When ‘going the extra mile’ becomes a problem
This is the web version of The Broadsheet, a daily newsletter for and about the world’s most powerful women. Sign up to get it delivered free to your inbox.
Good morning, Broadsheet readers! Republicans are divided over the RNC’s leadership, women-led blockbusters head to streaming, and job descriptions make a difference in the energy industry. Have a motivated Monday.
– ‘Going the extra mile.’ Last week, we covered a new study that found how slightly tweaking job applications to promote “flexible work” attracted more women, especially to senior positions.
A new Fortune story by Katherine Dunn provides us with a real-world example of a similar phenomenon. Katherine, who reports for Fortune out of London, interviewed Helle Østergaard Kristiansen, the CEO of Danish energy trader Danske Commodities. Danske’s parent company Equinor was one of the first legacy oil giants to aim for near net-zero emissions by 2050, and Kristiansen is in her second year leading Danske through trading “a deeply complex, finely balanced power market, with all the fluctuations of wind and solar power that entails, across an entire continent.”
But along with those responsibilities, Kristiansen has worked to evolve her company’s workforce. And the trader found that its job ads, unsurprisingly, had a huge impact on who applied. “Previously, it has very much been in the wordings, like ‘doing what it takes,’ ‘go the extra mile,'” the CEO told Katherine. “Which is not maybe very appealing to a female trader.”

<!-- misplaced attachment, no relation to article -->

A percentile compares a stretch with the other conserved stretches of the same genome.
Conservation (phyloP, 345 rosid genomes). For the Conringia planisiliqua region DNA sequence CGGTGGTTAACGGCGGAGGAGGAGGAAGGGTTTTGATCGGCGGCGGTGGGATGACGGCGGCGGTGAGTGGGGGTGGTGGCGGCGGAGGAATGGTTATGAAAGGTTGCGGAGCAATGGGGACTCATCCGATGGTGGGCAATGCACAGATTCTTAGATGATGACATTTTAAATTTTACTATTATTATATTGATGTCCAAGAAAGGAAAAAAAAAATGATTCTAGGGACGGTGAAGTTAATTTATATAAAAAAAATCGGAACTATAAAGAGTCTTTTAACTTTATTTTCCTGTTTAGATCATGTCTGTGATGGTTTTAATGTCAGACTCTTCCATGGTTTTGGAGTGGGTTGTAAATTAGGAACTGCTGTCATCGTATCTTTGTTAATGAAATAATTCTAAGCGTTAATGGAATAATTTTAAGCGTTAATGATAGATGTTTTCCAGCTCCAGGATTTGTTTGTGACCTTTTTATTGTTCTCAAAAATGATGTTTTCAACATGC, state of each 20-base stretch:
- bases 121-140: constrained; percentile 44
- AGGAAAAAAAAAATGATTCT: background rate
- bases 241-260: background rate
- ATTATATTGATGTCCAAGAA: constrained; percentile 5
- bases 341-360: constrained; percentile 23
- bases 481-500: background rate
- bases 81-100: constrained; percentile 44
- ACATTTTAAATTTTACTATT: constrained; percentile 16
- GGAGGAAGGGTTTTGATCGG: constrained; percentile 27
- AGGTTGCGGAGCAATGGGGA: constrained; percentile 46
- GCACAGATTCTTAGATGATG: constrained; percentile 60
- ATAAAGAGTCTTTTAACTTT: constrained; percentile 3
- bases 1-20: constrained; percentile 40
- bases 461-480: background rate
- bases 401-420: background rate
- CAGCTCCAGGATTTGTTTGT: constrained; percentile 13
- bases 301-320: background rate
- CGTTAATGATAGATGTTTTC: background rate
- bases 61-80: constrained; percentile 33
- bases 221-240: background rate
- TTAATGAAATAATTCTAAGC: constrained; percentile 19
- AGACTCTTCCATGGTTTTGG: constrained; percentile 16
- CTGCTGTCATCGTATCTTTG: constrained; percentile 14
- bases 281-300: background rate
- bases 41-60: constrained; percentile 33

Now, the company instead straightforwardly describes the responsibilities and qualifications needed for a position. That change was implemented as its workforce, which is still 78% men, became younger, with an average age of 33, and more focused on candidates with PhDs in software engineering than traditional traders.
Kristiansen hopes that changes in advertising open positions—and a new parental leave program—will help the company hire more women.
“That’s actually the fantastic part of being part of a trading company. It’s very much about qualification, and you’re measured on your results, nothing else,” she says. “For female candidates, it should be an interesting sector to join: you’re part of the energy sector that is moving so fast, it’s so important for the future of every one of us.”
Read the rest of Katherine’s story, including much more detail on Danske’s work in the energy industry, here.
ALSO IN THE HEADLINES
- Run RNC. A fight over the future of the GOP is playing out via the Republican National Committee. Ronna McDaniel is seeking reelection as RNC chair with the backing of President Trump—an endorsement that is dividing Republicans who are on board with Trump's continued influence and those who want the RNC to move past Trump after his presidency. New York Times
- Dean's corner. Erika James became dean of the Wharton School of the University of Pennsylvania at the beginning of the year. In this interview, she talks about being the first woman and first Black woman to lead the business school, choosing to use her business acumen in academia rather than the corporate world, and more. New York Times